The Climate Corner

The brutal winter of 2013-14 is over and water levels are up in the Great Lakes. Is everything returning to normal?

We’d prefer to be able to say yes, but we know we are in the midst of significant change. Despite weather variability, the debate among climate scientists is about the magnitude and impact of climate change, not whether it’s happening.

Many of us believed that the deep waters of the Great Lakes would buffer us from the impacts of climate change. Stories of melting glaciers, rising sea levels, intense hurricanes, and endangered polar bears were about other places. The evidence of the last 20 years is clear: the buffer is not working.

Average temperatures in the upper Midwest are increasing rapidly, especially at night, and as a result the lakes and their ecosystems are changing.

At the Apostle Islands National Lakeshore, and in neighboring Lake Superior communities, climate change is one of the most important issues we face. Fishermen, sailors, the shipping industry, and many others, can describe the changes they are seeing, and their worries about the future. They may not call it climate change, but they will tell you that our lake is changing. The conversation is shifting away from denial to the ecological and economic impacts of the changes that are happening and our need to adapt.

For the Apostle Islands, like everywhere else, understanding how these changes will ripple through our ecosystem and affect our neighboring economy is hugely important.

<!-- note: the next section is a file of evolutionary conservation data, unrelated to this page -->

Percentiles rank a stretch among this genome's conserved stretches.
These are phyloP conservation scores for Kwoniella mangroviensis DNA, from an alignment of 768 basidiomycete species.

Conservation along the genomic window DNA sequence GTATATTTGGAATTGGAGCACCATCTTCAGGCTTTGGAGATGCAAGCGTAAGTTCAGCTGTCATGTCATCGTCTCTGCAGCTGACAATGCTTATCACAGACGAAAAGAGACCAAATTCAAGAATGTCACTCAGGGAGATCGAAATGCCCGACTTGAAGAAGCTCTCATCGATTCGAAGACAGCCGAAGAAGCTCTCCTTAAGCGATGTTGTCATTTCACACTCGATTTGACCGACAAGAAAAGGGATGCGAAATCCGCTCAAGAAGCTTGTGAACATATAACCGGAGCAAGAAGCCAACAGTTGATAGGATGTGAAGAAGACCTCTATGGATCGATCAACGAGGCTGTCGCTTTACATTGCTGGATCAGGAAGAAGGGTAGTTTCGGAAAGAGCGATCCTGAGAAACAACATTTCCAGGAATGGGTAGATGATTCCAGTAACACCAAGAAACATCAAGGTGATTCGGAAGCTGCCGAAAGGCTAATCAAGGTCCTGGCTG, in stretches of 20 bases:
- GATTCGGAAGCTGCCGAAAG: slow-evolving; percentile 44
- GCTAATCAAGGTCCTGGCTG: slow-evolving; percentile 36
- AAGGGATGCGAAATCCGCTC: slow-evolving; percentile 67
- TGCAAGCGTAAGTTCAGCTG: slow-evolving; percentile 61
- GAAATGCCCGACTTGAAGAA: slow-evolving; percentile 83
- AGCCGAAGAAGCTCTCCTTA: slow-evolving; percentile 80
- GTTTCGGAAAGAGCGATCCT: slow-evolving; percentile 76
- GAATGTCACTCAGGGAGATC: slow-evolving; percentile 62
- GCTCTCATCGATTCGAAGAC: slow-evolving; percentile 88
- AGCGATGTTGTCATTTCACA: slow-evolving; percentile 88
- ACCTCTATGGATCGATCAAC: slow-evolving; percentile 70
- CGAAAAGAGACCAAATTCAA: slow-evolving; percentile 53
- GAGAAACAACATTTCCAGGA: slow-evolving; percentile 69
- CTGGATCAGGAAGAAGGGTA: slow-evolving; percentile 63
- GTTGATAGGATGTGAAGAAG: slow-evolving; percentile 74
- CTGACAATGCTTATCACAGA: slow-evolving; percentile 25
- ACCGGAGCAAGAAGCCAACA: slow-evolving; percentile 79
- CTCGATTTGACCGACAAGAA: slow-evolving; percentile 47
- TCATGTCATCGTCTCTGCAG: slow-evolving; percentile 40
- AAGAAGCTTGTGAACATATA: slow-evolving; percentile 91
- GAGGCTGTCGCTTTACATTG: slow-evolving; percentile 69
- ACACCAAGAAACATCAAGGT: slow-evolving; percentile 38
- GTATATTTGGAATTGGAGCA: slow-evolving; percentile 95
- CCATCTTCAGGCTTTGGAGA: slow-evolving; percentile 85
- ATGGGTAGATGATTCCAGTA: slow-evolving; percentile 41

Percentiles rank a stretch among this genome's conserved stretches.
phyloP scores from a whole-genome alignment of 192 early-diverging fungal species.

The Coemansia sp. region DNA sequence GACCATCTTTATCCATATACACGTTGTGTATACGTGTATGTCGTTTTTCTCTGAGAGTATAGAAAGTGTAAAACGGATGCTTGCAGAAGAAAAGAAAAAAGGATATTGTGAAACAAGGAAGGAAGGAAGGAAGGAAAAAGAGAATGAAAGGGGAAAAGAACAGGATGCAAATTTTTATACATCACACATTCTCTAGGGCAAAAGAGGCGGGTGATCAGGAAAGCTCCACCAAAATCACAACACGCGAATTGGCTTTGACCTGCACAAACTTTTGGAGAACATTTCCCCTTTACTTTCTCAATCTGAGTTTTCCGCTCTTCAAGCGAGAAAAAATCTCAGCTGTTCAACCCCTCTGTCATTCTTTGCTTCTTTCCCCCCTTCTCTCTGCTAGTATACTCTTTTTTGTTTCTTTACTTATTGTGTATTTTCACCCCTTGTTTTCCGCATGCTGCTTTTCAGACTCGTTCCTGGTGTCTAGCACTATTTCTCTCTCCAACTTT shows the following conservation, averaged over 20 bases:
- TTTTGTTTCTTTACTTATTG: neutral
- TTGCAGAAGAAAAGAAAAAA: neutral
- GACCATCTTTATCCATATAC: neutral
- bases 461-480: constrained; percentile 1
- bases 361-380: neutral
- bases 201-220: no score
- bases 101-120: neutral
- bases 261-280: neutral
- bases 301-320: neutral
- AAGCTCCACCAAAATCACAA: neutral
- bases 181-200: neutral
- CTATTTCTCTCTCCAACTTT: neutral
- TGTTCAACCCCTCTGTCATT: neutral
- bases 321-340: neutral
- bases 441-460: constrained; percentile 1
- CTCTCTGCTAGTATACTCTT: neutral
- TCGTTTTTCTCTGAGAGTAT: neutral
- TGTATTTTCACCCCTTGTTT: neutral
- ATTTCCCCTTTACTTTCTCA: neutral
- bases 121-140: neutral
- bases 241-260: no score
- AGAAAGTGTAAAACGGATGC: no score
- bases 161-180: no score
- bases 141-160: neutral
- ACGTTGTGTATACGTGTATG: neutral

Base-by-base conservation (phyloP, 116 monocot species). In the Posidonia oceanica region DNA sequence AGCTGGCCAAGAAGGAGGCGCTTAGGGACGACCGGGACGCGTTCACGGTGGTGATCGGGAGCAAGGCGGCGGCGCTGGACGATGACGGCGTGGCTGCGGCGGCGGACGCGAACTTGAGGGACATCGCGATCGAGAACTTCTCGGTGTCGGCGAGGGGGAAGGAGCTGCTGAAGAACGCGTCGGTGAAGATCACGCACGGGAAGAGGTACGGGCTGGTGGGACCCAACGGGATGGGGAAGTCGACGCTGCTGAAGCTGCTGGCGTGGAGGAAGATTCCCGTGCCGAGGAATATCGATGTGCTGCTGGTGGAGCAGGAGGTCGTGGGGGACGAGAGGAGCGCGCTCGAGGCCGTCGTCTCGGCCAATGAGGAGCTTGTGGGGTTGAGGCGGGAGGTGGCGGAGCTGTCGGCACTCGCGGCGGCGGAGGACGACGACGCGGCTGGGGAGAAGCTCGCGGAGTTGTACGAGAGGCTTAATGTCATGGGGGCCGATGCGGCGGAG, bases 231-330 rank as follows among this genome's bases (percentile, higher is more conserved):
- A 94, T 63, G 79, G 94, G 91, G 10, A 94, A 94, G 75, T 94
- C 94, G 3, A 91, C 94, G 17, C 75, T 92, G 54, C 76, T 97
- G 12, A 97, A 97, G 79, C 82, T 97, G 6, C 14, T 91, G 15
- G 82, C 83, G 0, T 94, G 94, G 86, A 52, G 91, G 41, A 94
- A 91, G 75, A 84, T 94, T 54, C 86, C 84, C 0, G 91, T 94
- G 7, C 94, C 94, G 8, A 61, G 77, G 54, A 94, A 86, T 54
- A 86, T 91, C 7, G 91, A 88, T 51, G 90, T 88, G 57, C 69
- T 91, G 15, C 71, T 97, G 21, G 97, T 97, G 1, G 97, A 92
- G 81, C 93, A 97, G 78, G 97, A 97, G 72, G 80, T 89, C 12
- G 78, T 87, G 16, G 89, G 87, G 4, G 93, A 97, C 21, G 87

Despite the cold winter of 2013-14, we are seeing warmer summers and less-cold winters with increasing frequency. Most of the world experienced above average temperatures this winter. We were the anomaly. In the future, more winter precipitation will fall as rain instead of snow. Most years, we will see later freeze-ups and earlier ice breakups and snow melts, as has been the case for quite a while. There’s clear evidence of a greater frequency of irregular, high intensity storm events.

Less ice and increasing evaporation means lower average lake levels are very likely. Important ephemeral wetlands will dry up. Warmer water extending lower in the water column most summers is already affecting lake turnover and nutrient cycling, and causing deeper and longer thermal stratification of the lake.

The result is shrinkage and loss of terrestrial and aquatic habitats for species at the edge of their ranges, including almost all of the unique species on Great Lakes islands as well as wild rice, so culturally important to local tribes. Habitat is shifting to deeper water even for common species, such as lake trout and whitefish. We’re also seeing increases in both aquatic and terrestrial invasive species and diseases. Algae and turbidity are increasing. We saw the first-ever toxic blue-green algae bloom on Lake Superior in 2012, a distinction our park could have lived without.